عنوان مقاله [English]
نویسندگان [English]چکیده [English]
Introduction: The use of infrared spectroscopy to describe the lignocellulosic materials has increased dramatically. Since the infrared Fourier transform (FT-IR) spectroscopy least destruction occurs in the test sample and with a small quantity of sample accurate information is obtained, so this spectrometer is a useful technique for identifying chemical compounds of wood. In studying the historic woods, to describe the amount and type of damage to select the appropriate protection method, often FT-IR technique is used. In this study, changes in the chemical compounds of wood used in historical building of Gorgan with healthy species are studied with the help of this spectroscopy.
Materials and Methods: In this study, historic wood samples were prepared from two buildings in the old context of Gorgan (Tekye, Estarabadi and Hosseinieh). Five samples were selected from these two buildings and to identify the species To study Macroscopic characterization to review these woods. Spectroscopy of samples was obtained with the use of MB-154 Bomem FT-IR model. For this purpose, wood flour was prepared from samples from a drill equipped with a drill bit with 3 mm diameter and a depth of 2-3 mm. Flour obtained for the FT-IR test was dried in the oven at temperature 103° C for 24 hours to have the lowest moisture content. Then KBr tablet of the above examples was prepared for the FT-IR spectroscopy test in the spectral range 4000-500 cm-1 and spectral resolution 4 cm-1. 11 scans were performed for each test and samples were compared with healthy samples.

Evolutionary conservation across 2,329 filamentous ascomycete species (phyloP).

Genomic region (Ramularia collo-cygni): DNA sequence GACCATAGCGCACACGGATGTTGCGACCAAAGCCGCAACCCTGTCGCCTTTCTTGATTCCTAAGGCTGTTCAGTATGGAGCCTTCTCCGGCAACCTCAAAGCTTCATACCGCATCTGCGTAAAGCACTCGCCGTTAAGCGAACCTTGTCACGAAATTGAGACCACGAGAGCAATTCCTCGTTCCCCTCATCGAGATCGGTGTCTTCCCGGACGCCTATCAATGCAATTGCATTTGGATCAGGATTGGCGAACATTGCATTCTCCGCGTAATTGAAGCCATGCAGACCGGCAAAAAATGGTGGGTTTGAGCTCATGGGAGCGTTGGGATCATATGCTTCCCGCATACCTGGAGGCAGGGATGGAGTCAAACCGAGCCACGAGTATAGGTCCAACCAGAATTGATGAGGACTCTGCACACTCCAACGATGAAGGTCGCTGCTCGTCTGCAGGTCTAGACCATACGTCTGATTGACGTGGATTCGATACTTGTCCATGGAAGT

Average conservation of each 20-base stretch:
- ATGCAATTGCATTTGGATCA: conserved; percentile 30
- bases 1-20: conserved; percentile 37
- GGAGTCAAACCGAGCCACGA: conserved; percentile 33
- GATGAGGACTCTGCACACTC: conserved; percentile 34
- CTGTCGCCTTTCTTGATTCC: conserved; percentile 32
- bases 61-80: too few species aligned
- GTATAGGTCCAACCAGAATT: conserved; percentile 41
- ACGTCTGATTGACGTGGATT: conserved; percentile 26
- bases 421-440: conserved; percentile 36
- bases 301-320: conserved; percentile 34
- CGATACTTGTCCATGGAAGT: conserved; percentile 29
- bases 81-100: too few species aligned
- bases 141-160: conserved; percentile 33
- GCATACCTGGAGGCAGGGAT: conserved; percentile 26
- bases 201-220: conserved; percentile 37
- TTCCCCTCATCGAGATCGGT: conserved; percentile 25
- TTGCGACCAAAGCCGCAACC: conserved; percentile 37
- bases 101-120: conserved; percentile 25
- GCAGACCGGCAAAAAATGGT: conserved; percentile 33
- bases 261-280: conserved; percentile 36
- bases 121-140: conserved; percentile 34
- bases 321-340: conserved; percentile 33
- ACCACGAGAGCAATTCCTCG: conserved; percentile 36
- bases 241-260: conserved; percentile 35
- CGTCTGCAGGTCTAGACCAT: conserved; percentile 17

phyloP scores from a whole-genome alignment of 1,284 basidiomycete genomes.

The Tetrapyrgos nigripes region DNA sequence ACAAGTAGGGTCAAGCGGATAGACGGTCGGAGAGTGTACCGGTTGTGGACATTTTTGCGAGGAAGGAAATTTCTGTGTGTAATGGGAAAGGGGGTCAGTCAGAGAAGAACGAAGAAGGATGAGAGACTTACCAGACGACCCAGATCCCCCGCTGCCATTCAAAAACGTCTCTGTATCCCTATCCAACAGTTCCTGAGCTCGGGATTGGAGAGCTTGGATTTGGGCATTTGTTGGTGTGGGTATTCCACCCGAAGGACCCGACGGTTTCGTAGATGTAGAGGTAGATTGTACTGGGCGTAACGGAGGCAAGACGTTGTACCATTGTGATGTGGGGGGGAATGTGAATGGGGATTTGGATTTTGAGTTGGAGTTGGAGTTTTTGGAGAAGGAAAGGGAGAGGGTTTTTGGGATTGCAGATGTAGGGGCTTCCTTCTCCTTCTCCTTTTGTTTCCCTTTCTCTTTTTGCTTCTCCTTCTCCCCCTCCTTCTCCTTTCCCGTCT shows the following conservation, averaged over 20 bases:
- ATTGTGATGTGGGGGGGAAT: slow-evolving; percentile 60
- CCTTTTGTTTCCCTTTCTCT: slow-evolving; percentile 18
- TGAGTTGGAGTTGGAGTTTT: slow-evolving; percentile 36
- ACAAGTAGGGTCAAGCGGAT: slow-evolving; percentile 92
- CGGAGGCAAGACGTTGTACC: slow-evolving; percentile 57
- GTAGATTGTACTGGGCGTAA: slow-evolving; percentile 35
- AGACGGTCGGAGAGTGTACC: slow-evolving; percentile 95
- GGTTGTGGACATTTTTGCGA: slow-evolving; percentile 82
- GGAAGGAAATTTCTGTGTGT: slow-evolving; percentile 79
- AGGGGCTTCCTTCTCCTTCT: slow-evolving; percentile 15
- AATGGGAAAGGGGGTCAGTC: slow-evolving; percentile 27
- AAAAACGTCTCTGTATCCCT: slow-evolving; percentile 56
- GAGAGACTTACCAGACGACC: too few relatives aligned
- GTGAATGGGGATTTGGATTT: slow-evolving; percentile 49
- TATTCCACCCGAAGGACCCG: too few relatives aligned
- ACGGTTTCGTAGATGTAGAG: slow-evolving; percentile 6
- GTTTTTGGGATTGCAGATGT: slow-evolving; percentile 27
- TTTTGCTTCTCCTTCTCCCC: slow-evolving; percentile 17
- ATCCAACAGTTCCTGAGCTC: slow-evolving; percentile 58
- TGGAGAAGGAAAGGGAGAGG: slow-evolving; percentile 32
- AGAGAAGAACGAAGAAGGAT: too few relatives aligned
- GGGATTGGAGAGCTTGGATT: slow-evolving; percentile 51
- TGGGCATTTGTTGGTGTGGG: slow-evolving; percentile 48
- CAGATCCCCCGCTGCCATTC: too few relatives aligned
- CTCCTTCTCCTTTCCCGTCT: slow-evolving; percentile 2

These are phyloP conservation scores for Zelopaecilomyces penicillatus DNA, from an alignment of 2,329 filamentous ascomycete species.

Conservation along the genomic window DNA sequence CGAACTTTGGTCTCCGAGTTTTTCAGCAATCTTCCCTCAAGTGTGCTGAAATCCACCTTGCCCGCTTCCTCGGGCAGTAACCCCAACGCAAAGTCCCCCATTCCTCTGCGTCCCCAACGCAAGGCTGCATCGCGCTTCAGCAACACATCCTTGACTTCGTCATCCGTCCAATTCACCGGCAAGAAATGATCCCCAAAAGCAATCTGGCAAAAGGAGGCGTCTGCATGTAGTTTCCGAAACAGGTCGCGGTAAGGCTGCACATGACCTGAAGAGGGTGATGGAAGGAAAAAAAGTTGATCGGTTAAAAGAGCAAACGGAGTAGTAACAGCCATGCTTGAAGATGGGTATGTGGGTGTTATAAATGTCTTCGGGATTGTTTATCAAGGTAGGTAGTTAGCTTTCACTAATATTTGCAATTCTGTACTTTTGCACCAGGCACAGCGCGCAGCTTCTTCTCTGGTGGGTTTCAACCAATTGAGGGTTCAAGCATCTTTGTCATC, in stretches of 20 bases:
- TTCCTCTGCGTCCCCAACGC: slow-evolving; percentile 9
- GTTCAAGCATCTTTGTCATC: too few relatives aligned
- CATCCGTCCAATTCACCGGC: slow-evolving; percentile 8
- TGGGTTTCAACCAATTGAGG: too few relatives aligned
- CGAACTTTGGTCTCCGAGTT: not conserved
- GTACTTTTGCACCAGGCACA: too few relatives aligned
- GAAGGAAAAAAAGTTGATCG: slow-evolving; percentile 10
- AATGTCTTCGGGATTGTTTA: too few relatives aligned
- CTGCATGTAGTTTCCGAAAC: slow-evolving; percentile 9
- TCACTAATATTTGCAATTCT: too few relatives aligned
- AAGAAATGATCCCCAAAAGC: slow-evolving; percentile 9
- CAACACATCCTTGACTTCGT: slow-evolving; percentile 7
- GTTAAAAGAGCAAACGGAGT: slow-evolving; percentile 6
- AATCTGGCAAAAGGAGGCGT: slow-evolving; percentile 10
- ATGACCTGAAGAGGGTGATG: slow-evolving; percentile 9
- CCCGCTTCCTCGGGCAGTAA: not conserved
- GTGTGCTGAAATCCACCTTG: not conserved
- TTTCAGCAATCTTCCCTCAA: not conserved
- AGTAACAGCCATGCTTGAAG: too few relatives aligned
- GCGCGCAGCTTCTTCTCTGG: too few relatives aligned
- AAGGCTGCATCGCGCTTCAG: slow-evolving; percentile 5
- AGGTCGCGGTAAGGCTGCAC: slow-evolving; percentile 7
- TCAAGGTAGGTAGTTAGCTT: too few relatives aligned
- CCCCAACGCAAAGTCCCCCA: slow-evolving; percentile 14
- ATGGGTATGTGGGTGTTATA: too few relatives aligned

Results: Samples include four species: hardwood (hornbeam, oak, beech, elm) and a softwood species (yew). In all hardwood species, the absorption intensity in areas 897, 1049, 1118, 1160 cm-1 and related to carbohydrates and also bands 1739, 1243 cm-1 in connection with the hemicellulose was reduced significantly. In contrast, in the case of bands related to lignin, poor absorption is seen in 1654, 1595, 1508 cm-1. In Yew species, areas 1608, 1512, 1428, 1273 cm-1 and in connection with lignin and area 1736 cm-1 related to hemicellulose showed a large decrease in absorption.
Conclusion: The results from spectroscopy showed that biodegrades has occurred in all historical species. With relative comparison of changes in intensity of the bands associated with lignin and carbohydrates in hardwood species, it has become clear that carbohydrates degradation was more than lignin, which can be primarily attributed to brown rot. In softwood species (yew), because they have the most contact with the continuous rains, in addition to carbohydrates, lignin has also been destroyed.